Powdery mildew can attack in crowded or damp conditions and is particularly apt to appear on indoor potted plants. Remove any infected stems and dispose of them in the garbage. Avoid overwatering and ensure plants are well-spaced with proper air circulation.
This garden stalwart also makes an excellent companion plant, as few pests find its intense flavor and fragrance palatable.
Beans, carrots, and cruciferous veggies benefit from having rosemary nearby as its intense volatile oils repel cabbage moths (loopers), carrot rust flies, and Mexican bean beetles. Slugs and snails are also deterred from snacking on leafy greens with rosemary growing close by.
It attracts pollinators such as bees, butterflies, and hummingbirds, and is resistant to wildlife like deer and rabbits.
Like most herbs, rosemary’s flavor peaks just before flowering – but leaves can be harvested year-round.
For the best flavor, pick stems in the morning after the dew dries and before the afternoon heat sets in.
Choose tender tips, and with sharp garden pruners, cut stems 6 to 8 inches long.
Use fresh from the garden, or store in the refrigerator in a small glass of water for up to 10 days.
To remove leaves from the stems, hold the tip of one firmly with one hand. Grip the stem an inch below the tip with the thumb and forefinger of your free hand, and firmly pull your fingers down the stem, removing the leaves in one swift motion.
Drying and freezing are the best methods of preserving rosemary.
To air dry, hang single stems or small bundles in a warm, dry area out of direct sunlight. Or dry the stems in a single layer in your food dehydrator set to the lowest setting, or 95°F. This can take up to 8-10 hours, depending on the ambient humidity.
Once dry, remove leaves and store in tightly sealed containers in a cool, dark cupboard. They should stay fresh for a year or more.
Use leaves whole or grind with a mortar and pestle prior to use.
Leaves can also be frozen in ice cube trays half-filled with olive oil or water. Or simply roll up washed and dried stems in freezer bags, squeezing out excess air from the top before sealing, and pop them in the freezer.
Recipes and Cooking Ideas
This classic herb has long been used to season meats such as lamb, pork, veal, and in stews, and it’s a natural with poultry and fish as well.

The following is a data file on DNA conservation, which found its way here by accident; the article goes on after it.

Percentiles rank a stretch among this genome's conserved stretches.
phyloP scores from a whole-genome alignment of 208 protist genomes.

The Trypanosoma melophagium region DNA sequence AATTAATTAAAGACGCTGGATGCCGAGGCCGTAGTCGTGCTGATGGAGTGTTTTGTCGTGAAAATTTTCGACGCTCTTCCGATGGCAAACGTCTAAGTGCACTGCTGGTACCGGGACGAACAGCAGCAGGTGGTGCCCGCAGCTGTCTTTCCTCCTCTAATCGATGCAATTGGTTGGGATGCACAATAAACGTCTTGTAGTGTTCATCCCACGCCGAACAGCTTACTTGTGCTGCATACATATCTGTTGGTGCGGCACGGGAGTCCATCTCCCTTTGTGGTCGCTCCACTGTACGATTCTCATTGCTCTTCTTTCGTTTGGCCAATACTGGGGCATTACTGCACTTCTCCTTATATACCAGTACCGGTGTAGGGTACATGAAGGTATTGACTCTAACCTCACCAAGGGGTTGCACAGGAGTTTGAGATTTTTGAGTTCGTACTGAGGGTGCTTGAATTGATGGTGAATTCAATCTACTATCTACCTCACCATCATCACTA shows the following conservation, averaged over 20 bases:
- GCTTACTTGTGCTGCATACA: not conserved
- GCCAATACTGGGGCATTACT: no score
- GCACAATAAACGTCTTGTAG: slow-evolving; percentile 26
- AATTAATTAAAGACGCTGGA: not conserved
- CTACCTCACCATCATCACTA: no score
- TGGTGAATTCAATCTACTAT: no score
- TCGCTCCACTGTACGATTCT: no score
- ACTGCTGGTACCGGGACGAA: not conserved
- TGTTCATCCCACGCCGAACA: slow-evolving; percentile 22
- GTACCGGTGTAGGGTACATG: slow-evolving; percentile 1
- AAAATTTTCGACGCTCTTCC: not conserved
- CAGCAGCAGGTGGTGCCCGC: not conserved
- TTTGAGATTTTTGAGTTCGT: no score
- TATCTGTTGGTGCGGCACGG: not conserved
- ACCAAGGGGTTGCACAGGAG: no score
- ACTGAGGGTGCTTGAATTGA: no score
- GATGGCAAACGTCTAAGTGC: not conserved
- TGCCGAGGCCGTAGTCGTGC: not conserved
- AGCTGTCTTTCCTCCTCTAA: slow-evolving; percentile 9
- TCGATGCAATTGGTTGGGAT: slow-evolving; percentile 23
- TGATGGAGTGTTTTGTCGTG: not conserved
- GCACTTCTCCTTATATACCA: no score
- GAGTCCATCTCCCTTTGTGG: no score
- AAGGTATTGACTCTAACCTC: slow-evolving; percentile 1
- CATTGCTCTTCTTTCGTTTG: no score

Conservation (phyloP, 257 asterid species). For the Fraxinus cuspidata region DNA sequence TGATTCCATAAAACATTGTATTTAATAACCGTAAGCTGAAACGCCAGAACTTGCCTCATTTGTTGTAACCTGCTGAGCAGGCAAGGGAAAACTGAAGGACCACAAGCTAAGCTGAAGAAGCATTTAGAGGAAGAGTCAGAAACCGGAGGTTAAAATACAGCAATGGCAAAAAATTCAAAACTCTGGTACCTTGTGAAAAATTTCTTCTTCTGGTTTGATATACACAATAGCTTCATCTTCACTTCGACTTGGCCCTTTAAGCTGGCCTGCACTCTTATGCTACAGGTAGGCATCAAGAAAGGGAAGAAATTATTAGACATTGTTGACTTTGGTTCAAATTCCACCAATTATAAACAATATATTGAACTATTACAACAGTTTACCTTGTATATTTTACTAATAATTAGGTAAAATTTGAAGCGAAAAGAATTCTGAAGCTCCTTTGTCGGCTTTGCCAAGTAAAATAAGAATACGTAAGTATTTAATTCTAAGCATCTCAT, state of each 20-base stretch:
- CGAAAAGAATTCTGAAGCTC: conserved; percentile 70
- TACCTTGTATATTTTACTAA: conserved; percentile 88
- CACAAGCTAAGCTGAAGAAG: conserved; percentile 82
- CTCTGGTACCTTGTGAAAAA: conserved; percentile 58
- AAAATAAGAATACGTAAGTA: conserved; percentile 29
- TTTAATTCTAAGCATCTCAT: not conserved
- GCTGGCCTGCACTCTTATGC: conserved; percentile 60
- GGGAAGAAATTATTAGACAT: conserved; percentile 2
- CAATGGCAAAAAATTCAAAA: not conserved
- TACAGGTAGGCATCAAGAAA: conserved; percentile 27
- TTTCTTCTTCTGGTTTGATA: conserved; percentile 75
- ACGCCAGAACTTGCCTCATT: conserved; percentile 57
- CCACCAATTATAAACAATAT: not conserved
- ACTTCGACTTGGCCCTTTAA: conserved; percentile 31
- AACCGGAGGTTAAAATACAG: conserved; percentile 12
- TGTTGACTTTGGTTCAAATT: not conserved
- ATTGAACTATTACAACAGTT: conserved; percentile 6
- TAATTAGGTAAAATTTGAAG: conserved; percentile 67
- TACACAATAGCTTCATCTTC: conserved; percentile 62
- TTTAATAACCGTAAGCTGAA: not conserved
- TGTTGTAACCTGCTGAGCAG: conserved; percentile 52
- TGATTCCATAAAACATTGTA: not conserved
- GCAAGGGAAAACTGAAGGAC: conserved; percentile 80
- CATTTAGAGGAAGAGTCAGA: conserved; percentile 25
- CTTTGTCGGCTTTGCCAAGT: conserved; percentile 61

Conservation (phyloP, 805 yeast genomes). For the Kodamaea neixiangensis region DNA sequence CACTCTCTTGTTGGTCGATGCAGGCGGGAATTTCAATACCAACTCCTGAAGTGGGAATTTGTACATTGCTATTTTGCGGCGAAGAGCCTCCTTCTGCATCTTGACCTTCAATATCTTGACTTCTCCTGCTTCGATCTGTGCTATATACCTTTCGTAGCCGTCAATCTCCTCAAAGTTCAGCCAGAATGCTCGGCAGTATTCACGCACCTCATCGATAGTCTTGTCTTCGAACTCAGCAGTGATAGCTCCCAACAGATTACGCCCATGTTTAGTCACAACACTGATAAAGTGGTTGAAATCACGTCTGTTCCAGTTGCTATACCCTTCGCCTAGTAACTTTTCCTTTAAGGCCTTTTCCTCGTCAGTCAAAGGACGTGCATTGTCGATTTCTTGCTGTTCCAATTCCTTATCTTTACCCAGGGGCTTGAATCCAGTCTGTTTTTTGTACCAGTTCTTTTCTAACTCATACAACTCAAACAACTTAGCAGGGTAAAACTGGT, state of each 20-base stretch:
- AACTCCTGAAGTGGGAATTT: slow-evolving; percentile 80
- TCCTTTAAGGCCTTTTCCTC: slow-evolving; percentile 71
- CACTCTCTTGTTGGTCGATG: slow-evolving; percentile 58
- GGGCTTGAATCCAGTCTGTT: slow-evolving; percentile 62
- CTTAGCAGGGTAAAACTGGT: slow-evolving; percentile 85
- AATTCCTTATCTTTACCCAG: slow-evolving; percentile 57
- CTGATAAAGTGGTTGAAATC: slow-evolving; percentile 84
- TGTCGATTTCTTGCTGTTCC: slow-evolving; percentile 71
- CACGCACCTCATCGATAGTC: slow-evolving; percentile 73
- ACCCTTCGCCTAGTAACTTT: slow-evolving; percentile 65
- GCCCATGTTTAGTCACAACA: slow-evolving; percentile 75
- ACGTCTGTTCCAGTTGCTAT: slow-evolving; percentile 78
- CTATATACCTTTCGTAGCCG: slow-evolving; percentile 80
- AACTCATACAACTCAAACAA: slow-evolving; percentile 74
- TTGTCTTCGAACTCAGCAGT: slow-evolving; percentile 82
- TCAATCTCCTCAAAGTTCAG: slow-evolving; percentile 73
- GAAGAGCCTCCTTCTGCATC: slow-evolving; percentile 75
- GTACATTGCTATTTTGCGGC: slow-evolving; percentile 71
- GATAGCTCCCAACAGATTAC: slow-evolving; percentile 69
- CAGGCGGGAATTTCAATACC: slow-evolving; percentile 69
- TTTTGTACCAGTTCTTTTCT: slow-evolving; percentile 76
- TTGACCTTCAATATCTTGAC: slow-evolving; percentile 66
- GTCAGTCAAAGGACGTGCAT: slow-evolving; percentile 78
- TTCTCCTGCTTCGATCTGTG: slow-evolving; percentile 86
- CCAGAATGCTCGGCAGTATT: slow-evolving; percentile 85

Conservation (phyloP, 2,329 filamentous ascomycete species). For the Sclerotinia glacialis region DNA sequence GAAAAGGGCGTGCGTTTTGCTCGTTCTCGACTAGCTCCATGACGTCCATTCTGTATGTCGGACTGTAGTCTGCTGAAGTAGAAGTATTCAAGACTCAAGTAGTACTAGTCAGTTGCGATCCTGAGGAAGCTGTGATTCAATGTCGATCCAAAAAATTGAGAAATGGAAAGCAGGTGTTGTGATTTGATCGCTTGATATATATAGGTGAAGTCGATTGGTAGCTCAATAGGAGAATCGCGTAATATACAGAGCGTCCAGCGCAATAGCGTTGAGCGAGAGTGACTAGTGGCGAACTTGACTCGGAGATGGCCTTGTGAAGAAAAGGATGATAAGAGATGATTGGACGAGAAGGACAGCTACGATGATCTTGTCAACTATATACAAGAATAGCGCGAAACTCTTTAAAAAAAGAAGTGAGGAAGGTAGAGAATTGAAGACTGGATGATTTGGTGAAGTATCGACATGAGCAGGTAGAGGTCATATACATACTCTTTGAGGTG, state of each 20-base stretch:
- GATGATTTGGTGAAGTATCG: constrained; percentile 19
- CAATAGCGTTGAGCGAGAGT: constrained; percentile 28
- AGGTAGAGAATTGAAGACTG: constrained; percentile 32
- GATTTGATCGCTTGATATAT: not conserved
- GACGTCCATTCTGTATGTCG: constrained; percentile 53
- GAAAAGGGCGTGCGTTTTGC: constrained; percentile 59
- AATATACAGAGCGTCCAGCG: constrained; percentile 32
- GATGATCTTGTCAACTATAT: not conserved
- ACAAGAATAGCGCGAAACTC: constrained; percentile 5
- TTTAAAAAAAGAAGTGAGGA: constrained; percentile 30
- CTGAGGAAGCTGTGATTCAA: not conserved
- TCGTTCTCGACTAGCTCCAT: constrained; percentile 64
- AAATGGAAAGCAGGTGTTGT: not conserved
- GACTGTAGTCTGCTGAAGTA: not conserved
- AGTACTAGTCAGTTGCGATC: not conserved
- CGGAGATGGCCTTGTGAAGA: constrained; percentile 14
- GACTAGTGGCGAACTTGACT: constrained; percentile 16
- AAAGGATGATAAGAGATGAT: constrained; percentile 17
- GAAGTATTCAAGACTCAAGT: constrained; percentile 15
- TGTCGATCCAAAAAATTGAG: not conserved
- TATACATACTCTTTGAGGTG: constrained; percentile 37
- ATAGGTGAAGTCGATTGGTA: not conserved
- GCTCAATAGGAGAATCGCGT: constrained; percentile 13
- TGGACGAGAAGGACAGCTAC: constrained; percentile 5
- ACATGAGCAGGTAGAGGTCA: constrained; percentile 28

Rosemary’s delicious pinewood flavors are also liberally used in breads, compound butters, dressings, jam, stuffing, vegetable dishes, and vinaigrettes. And it’s one of the essential ingredients in the popular blend, Herbes de Provence.
The leaves, or needles, give their best flavor when used fresh, but dried and frozen are good options for cooking as well.
Add a chunk of dried wood or fresh green stems to the barbecue for a sweetly savory addition to grilled foods.
You can read more about how to use this fascinating and healthful herb on our sister site, Foodal.
For a feast of garden-fresh carrots, this recipe for roasted carrots from Foodal is a must-make!
Or maybe you prefer something sweet? Try some rosemary butter cookies for a sweet’n’savory taste sensation, also on Foodal.
Best Garden Uses
Rosemary is well-suited for multiple settings. It works well as a companion in veggie patches, in containers, as ground cover, in kitchen and perennial beds, on stabilizing slopes, and spilling from window boxes.
Use prostrate varieties for creeping, spilling, and sprawling and uprights as stand-alones or specimen plants.
And dwarf or compact varieties give the best option for containers or bonsai.
The stems, with or without flowers, add long-lasting fragrance and evergreen beauty to cut flower arrangements and winter vases as well as door swags and wreaths.
Quick Reference Growing Guide
Flavor, Fragrance, and So Much More
With fantastic flavor, superb fragrance, and versatile in the garden and home, you’ll love rosemary’s full-bodied performance and its easy-care requirements.
Remember that it requires full sunlight and excellent drainage. Prune it a bit after flowering, and after that, this easy plant practically looks after itself!
If you’re new to growing this classic kitchen herb, make it easy and purchase plants. Wait to try starting from seeds until you have established plants to take cuttings from.
Do you folks have any favorite tips for growing this herb in the garden? Drop us a line in the comments below.
And if you enjoyed learning about growing this evergreen herb, you might enjoy these growing guides as well:
- How to Grow Winter Savory
- How to Grow and Use Lemon Balm
- How to Grow Bee Balm: Bring Out the Hummingbirds!
Photos by Lorna Kring and Felicia Lim © Ask the Experts, LLC. ALL RIGHTS RESERVED. See our TOS for more details. Originally published on August 12, 2017. Last updated: January 10, 2020 at 12:04 pm. Product photos via Burpee, Grower’s House, Home Depot, and True Leaf Market. Uncredited photos: Shutterstock.
The staff at Gardener’s Path are not medical professionals and this article should not be construed as medical advice intended to assess, diagnose, prescribe, or promise cure. Gardener’s Path and Ask the Experts, LLC assume no liability for the use or misuse of the material presented above. Always consult with a medical professional before changing your diet or using plant-based remedies or supplements for health and wellness.
About Lorna Kring
A writer, artist, and entrepreneur, Lorna is also a long-time gardener who got hooked on organic and natural gardening methods at an early age. These days, her vegetable garden is smaller to make room for decorative landscapes filled with color, fragrance, art, and hidden treasures. Cultivating and designing the ideal garden spot is one of her favorite activities – especially for gathering with family and friends for good times and good food (straight from the garden, of course)!